Many Pahrump area property owners have been angry these past few weeks about a future hike in the per parcel fee assessed on their property taxes. And owners haven’t been shy about expressing their frustrations either.
The source of that disquiet, however, is now at an end.
At a formal appeal hearing held Tuesday, Jan. 14, the Nye County Commission voted 4-0 to overturn the Nye County Water District Governing Board’s decision to raise the per parcel fee on Pahrump properties from $5 to $35 per year, for a minimum of three years.
The commission’s action had meeting attendees cheering and clapping in appreciation, but the question of how to go about managing Pahrump’s water issues still remains. As such, John Koenig, commission chairman, said he would be bringing forward items in the coming months that pertain to water, also noting that public workshops to discuss the issue were something the county would be looking into as well.
The turbulence over the water fee spike began immediately after the water board’s Dec. 9, 2019 meeting, where the board members voted unanimously to increase the fee in order to fund an exploratory project. That project’s goal is to determine if there is water in the deep carbonate aquifer of Pahrump’s Basin #162 that could be captured and used to support future development.
There was a wide range of reasons as to why members of the public were pushing back against the action and the entity that formally requested an appeal of the increase, the Private Well Owners Cooperative, which delineated 10 specific reasons it believed that increase should be overturned.
Cooperative representative Helene Williams took the lead in reading out those reasons, which included the organization’s objection to the project’s location in Clark County, the lack of assurance that water would be found, the cooperative’s expectation of future phases and more. In closing, Williams declared, “It’s time for the Nevada State Engineer’s Office to step up to the plate and stop the over-allocation of water and use their statement of, ‘If you don’t use it, you lose it.’”
It was a comment several others echoed, including Nye County Commissioner Leo Blundo.
“I believe we need to call for beneficial use,” Blundo stated. “We need every stakeholder to come to the table… You’ve got paper water rights, I can’t drink this. It really leads me to believe, this has nothing to do with water, it’s all about money. And that’s why we’ve got to call for beneficial use.”
However, calling for proof of beneficial use was an action that professional engineer Robert Coache of Hydrotech Consulting Services LLC, who is also a former Nevada deputy state engineer, did not agree with.
Coache made an appearance at the Jan. 14 meeting, at the invitation of Nye County Commissioner Debra Strickland, to provide the commission and public with his take on the situation.
To give an example, for comparison, Coache spoke about a deep carbonate aquifer project conducted in Coyote Springs, stating that project was an “unmitigated disaster” that resulted in drawdowns across the entire water system. However, he did state that he believed hydrologic investigations should be conducted in Pahrump and recommended that inter-basin transfers to import additional water be considered.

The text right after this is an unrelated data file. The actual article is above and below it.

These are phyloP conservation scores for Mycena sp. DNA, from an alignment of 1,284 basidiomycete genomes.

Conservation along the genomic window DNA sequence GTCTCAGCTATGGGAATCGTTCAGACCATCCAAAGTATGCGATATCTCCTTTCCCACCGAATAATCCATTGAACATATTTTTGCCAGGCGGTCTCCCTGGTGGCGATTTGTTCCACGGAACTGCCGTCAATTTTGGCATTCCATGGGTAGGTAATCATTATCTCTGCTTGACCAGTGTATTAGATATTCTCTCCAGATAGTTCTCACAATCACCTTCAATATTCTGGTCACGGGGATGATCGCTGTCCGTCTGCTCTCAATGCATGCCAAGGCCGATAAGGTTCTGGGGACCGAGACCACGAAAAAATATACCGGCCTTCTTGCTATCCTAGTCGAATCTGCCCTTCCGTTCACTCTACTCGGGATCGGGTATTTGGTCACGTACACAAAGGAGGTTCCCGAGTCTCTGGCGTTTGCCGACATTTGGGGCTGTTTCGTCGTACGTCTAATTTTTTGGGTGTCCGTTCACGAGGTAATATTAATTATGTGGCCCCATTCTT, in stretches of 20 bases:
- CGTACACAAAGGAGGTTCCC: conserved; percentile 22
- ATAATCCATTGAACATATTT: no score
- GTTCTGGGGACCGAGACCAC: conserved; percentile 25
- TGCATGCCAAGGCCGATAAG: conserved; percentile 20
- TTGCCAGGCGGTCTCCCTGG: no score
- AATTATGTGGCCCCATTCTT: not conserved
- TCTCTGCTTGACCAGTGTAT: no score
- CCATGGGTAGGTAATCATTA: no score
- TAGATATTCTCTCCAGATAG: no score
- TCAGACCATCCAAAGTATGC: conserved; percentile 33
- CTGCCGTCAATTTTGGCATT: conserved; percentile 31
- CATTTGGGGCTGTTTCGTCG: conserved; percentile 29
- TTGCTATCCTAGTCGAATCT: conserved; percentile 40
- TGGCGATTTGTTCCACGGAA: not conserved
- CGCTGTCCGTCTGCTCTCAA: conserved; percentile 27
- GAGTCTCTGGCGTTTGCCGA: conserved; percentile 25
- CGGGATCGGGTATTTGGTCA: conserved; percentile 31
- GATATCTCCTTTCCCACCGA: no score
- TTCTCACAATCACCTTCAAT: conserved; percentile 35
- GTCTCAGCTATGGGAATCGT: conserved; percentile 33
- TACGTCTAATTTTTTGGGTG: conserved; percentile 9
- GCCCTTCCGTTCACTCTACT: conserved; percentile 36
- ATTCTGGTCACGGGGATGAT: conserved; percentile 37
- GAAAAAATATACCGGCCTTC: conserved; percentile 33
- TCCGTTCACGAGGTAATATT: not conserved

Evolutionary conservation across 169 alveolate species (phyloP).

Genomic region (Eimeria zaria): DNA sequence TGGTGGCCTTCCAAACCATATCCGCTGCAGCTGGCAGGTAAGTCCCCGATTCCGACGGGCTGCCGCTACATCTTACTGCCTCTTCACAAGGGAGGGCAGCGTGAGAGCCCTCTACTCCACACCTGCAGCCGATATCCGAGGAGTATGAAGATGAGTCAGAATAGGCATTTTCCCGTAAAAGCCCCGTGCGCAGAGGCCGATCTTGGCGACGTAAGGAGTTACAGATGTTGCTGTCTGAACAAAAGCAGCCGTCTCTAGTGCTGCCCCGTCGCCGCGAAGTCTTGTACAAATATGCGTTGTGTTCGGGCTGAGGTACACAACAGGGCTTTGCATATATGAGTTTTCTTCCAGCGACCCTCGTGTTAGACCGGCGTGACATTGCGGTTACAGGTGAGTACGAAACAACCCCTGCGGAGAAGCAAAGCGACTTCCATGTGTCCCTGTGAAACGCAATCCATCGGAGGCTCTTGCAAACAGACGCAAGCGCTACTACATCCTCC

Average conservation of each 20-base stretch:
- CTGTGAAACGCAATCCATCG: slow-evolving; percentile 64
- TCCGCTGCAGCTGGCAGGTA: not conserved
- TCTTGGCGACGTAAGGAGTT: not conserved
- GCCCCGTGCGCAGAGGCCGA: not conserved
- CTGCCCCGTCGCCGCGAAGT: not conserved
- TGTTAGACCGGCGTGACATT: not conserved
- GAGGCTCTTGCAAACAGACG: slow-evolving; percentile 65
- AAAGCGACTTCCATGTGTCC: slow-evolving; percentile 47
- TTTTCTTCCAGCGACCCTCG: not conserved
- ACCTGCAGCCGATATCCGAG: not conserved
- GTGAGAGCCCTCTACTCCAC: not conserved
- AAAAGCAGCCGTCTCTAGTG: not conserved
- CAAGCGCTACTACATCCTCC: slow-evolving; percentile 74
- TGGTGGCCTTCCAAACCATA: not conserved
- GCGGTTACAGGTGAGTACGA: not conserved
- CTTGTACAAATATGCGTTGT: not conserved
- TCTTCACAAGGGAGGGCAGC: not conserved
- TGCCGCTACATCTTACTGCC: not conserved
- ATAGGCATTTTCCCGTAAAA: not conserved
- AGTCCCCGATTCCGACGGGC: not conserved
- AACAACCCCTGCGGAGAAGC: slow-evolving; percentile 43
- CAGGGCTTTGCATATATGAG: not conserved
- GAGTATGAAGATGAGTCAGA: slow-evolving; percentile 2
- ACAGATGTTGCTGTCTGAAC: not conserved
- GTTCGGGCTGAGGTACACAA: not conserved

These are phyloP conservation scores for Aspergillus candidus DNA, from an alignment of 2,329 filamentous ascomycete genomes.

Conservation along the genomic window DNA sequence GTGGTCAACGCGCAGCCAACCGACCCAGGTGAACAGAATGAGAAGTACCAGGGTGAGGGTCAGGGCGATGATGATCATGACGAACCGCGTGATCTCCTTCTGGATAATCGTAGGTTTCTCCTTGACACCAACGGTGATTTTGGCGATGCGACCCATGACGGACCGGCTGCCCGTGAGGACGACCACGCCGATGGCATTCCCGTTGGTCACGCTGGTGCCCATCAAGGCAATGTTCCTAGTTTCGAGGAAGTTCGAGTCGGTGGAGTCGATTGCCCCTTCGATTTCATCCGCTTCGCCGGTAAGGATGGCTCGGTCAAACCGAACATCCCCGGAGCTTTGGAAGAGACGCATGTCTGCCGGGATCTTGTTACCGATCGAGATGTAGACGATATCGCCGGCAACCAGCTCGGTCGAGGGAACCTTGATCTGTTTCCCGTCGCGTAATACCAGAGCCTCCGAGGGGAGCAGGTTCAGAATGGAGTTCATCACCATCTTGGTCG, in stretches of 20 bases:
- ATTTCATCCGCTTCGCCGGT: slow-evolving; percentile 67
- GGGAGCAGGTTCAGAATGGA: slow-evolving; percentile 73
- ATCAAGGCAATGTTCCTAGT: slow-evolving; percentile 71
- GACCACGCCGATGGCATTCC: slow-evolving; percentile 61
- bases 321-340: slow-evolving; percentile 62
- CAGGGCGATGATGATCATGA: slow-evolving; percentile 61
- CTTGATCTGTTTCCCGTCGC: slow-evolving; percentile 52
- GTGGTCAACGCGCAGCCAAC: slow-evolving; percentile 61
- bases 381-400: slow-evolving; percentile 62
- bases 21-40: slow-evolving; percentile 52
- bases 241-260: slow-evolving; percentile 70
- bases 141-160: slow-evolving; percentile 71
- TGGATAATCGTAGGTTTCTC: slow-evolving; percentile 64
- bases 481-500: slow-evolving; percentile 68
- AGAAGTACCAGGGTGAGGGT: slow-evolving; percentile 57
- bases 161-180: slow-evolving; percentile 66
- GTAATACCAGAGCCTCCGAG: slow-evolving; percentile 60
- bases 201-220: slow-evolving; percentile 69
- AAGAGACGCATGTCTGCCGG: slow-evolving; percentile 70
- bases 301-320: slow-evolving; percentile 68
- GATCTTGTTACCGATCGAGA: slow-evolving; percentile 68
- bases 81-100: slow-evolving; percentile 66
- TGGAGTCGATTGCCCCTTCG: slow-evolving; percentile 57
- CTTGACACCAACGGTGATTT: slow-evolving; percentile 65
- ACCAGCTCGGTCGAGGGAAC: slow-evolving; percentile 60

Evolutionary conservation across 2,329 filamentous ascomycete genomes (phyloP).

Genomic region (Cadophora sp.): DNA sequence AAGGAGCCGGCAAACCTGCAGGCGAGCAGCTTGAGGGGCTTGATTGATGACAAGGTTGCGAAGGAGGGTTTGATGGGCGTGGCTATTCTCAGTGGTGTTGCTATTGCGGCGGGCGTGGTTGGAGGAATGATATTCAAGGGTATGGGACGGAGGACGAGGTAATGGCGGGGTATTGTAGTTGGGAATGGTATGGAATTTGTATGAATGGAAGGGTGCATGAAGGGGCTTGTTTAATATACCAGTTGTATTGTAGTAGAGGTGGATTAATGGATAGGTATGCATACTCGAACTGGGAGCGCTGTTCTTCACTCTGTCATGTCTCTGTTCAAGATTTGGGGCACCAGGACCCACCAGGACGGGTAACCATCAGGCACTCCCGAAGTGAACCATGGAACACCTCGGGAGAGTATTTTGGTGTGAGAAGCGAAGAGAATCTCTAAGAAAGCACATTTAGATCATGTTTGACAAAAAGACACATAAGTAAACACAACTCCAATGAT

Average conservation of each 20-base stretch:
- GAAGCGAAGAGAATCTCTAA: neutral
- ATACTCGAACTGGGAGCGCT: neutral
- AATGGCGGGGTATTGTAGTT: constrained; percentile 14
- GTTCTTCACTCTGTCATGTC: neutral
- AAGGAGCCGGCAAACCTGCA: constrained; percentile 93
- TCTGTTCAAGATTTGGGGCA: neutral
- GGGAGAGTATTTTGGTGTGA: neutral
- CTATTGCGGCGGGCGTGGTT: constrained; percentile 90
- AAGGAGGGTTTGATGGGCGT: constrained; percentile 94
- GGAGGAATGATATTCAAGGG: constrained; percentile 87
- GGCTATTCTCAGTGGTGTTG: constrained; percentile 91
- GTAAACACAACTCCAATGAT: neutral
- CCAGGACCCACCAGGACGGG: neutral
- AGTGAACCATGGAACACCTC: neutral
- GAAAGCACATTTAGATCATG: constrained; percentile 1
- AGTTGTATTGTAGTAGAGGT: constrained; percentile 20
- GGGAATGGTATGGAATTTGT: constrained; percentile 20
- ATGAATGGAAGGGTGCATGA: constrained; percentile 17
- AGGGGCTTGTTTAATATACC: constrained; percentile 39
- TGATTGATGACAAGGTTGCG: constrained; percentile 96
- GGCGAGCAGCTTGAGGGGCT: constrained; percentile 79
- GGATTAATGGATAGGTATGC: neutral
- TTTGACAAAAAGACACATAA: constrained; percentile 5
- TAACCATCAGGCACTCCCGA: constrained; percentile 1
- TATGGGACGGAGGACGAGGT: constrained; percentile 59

On proof of beneficial use, Coache stated, “It’s thrown around a lot about calling for beneficial use. I want to caution against that. I’m not a fan of that… When you do call for beneficial use, you’re all in, you’re calling for everybody’s… I think a more prudent step is, you want to look at projects that aren’t facilitating things. They aren’t showing due diligence in their projects, they haven’t shown things going forward in their projects, they are just holding on to the water, aka, speculation.”
Following public comment on the appeal, Strickland made the motion to reverse the water board’s decision, citing three specific reasons listed by the well owners’ cooperative as her evidence and findings.
Strickland cited the project’s location outside of Nye County, followed by two unanswered questions that she believed were enough to overturn the decision. The first question pertained to the stakeholders and who would have claim to any water captured from the deep carbonate aquifer. The second revolved around the uncertainty of who would control the water, if any was found.
Before the motion came to a vote, Nye County Commissioner Donna Cox reiterated her belief that the water board should be abolished all together. Blundo also added some of his thoughts on the overall water issue in the valley.
“We have a water problem in this community,” Blundo emphasized. “I hope everyone, and I’ve stated this in the past, we need to come together and find a solution to this issue once and for all. I promise you, it is my belief… if we ever get to the point where the state has to come down here and manage this situation, it will be a hack and slash job and we are all going to pay and suffer for it at the end of the day. It’s a solution we as a community need to come together and find.”
In conclusion, Koenig stated, “I’ve heard some good ideas today and you will see some agenda items that I’m going to sponsor for the board to go to the state engineer to do something… to get this board to do certain things. The workshop will probably happen with the water board and we are not sure where we want to go with that yet.”
The motion to overturn the increase passed 4-0 with commissioner Lorinda Wichman absent.
Contact reporter Robin Hebrock at firstname.lastname@example.org